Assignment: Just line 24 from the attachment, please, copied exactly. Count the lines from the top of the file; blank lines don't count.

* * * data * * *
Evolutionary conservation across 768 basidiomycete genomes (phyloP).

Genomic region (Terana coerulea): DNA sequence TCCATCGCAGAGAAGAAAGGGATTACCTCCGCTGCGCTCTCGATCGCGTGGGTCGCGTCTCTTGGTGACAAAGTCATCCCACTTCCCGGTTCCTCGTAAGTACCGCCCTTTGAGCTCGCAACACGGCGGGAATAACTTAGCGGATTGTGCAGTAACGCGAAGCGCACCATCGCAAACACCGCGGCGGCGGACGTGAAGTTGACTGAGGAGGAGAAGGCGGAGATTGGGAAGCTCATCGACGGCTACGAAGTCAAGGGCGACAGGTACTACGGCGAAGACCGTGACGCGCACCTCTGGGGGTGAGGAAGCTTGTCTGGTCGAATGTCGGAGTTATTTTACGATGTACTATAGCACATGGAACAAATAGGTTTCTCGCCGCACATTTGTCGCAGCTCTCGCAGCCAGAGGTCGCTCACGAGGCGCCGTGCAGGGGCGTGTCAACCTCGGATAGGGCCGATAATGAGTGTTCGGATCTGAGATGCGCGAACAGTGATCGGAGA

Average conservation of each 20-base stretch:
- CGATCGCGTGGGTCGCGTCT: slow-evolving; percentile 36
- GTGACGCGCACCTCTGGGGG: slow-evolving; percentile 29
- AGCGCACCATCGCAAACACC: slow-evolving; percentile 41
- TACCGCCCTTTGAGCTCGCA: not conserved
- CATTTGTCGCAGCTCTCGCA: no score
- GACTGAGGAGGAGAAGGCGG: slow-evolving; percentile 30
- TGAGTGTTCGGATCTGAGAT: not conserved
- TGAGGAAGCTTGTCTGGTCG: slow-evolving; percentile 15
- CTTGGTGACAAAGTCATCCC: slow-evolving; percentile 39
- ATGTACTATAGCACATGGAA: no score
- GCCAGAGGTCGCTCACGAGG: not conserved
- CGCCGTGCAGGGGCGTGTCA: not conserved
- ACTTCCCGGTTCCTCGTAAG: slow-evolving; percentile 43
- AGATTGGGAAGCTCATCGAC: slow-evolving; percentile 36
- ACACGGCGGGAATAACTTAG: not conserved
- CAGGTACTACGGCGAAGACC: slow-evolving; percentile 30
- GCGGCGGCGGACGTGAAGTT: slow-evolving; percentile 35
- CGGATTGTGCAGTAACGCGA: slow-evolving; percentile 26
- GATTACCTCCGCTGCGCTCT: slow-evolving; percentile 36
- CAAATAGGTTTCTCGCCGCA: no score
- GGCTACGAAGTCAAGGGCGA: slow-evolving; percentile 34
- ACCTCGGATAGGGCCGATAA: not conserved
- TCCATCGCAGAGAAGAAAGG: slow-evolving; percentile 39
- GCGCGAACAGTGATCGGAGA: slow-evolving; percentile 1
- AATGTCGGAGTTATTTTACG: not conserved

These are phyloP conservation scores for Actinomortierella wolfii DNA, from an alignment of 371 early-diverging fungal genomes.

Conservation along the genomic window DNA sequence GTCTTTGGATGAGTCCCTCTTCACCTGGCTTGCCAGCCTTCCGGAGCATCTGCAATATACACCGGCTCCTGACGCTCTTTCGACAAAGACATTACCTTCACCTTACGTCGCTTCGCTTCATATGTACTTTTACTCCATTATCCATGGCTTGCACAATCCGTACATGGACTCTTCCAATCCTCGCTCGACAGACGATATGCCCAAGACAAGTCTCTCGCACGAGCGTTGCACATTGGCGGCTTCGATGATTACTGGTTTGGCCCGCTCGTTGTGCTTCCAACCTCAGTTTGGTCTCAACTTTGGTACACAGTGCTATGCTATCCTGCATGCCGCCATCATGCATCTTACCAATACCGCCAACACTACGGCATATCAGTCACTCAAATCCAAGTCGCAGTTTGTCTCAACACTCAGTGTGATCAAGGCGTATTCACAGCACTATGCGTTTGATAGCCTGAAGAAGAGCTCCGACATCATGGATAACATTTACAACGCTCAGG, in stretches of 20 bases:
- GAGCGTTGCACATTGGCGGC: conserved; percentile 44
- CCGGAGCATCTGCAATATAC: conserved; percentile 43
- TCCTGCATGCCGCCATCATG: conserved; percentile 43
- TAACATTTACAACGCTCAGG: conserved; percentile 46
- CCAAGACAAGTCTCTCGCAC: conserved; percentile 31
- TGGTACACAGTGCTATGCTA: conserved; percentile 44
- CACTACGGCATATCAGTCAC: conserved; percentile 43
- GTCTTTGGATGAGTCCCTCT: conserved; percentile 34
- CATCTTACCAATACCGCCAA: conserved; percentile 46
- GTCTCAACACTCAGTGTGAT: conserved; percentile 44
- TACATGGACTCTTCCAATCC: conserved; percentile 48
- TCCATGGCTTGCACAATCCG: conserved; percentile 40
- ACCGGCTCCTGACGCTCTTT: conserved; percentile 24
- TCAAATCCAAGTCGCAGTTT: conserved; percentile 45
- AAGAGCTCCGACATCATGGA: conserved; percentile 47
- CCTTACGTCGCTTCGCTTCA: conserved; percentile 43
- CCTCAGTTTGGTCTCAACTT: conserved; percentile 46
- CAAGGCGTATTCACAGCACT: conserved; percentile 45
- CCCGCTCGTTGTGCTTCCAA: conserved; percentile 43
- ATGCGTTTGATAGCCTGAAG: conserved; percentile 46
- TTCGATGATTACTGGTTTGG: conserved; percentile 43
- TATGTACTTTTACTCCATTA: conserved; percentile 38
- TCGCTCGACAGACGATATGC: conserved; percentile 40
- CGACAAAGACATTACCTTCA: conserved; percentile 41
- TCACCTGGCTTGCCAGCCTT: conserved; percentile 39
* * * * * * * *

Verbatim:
- GGCTACGAAGTCAAGGGCGA: slow-evolving; percentile 34